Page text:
Jeffrey P Shell gives us a Zope insider's view of working with ZPT (Zope Page Templates ). I'm a Zopista who's yet to take the plunge into ZPT, TAL , and TALES . Jeffrey's essay confirms for me what I've suspected about these technologies:
1. The learning curve (for me) would be fairly steep.
2. The benefits would be substantial if I had to work closely with a GoLive- or Dreamweaver-based designer.
We could further triangulate on this if another ZPT user, ideally one less Zope-savvy than Jeffrey (who used to work for Digital Creations) were to weigh in.
I can remember debates, a few years ago, about whether and how to implement a rating system for CPAN modules. The problem was (and is) that you go to CPAN, find four modules that address some problem, and can't easily figure out which would be right for you without investing a lot of time. A formal rating mechanism is fraught with problems. But the informal triangulation effects that we see happening in blogspace are becoming a Googlish solution.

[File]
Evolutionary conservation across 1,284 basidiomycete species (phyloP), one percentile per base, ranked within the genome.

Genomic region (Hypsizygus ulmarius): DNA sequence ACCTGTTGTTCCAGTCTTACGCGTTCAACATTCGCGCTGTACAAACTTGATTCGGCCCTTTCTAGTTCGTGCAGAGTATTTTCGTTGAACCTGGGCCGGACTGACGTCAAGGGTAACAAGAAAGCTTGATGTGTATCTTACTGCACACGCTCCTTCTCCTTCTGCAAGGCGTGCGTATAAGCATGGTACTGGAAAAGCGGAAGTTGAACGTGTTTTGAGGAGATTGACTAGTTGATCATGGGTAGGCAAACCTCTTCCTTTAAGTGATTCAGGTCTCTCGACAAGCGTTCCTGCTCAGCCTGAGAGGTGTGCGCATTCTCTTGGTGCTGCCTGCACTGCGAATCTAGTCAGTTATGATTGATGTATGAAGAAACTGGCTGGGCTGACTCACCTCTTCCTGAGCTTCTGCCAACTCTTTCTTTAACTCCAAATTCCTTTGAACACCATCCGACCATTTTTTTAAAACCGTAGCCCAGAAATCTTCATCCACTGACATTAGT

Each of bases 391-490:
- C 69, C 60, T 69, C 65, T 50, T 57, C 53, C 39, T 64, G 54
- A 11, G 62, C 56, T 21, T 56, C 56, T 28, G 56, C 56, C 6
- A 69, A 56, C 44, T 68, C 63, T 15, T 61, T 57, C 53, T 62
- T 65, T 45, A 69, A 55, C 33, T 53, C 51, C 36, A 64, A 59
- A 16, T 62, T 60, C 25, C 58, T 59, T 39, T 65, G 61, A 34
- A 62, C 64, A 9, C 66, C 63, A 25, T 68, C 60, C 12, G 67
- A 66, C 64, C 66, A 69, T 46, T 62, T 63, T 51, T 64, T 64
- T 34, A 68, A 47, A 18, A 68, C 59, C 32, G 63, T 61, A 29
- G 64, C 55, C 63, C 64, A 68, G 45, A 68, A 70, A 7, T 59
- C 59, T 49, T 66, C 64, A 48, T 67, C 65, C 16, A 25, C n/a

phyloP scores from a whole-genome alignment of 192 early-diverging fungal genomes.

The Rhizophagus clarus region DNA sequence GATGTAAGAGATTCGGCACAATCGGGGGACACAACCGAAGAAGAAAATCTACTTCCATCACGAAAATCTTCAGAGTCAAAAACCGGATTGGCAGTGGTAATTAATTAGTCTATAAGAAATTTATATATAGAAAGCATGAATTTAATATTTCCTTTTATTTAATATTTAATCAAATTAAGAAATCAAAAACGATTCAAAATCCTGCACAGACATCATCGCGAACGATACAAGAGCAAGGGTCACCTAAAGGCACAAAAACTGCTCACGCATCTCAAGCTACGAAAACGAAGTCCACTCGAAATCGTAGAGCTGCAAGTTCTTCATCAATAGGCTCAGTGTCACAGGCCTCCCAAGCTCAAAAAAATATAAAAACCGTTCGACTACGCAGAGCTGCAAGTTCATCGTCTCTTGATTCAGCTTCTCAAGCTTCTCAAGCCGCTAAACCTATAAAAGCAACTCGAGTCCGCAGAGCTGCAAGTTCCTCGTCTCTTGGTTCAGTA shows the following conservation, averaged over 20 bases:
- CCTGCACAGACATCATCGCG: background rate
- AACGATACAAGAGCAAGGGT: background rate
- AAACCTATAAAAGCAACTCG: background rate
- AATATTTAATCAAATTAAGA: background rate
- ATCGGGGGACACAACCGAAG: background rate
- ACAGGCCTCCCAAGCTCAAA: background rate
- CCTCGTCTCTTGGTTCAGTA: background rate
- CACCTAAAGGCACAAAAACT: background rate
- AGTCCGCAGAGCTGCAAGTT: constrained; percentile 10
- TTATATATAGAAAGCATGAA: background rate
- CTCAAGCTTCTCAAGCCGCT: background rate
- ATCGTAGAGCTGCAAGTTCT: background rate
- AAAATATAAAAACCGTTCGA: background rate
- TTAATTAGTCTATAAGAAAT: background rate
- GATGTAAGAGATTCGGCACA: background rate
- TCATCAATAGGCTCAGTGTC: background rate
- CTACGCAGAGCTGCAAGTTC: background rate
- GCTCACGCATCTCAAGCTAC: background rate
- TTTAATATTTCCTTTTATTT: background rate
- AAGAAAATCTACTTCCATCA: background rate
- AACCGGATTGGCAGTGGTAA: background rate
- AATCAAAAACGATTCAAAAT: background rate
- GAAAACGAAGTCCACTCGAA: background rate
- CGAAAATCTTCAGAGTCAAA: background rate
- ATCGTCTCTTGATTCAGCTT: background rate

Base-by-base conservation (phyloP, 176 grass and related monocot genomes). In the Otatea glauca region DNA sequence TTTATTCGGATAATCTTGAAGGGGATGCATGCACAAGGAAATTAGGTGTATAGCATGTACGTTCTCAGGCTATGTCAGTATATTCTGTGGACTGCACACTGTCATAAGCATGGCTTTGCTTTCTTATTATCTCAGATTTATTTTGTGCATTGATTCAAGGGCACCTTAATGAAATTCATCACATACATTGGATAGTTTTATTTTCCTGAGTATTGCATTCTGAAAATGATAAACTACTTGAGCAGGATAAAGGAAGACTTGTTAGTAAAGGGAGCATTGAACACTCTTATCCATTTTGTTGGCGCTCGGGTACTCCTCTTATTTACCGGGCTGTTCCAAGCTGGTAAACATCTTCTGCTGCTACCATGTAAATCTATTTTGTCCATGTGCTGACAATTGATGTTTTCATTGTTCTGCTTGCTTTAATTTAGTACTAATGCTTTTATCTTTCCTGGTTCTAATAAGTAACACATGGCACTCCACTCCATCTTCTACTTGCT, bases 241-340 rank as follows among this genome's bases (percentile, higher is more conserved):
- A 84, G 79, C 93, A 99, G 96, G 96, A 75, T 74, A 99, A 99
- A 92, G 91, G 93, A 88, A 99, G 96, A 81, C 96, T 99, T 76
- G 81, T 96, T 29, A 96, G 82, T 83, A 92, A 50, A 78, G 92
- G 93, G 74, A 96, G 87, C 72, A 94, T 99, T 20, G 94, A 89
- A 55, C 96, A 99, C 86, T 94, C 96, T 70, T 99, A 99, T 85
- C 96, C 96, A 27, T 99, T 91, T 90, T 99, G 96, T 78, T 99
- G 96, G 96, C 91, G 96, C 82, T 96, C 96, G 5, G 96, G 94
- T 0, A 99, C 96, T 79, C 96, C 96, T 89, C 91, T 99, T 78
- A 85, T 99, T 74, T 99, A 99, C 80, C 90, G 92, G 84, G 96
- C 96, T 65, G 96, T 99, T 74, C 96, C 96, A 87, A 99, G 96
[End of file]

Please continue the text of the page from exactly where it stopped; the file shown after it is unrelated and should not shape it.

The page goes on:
Jeffrey said a while back, of his blogging experience, " the sense of community hasn't really hit me yet ." Understood. It's more of an act of faith than it should be, right now, to put stuff out there as you've been doing.
A next level of organization will happen. Ad-hoc blog registries will surely emerge, around topics like Zope, and will restore some of the architecture of shared public space that we are currently sacrificing in order to make progress in other ways.
Meanwhile I very much appreciate that Jeffrey has opened a window into his always-agile mind. I know others do too.
Former URL: http://weblog.infoworld.com/udell/2002/05/23.html#a262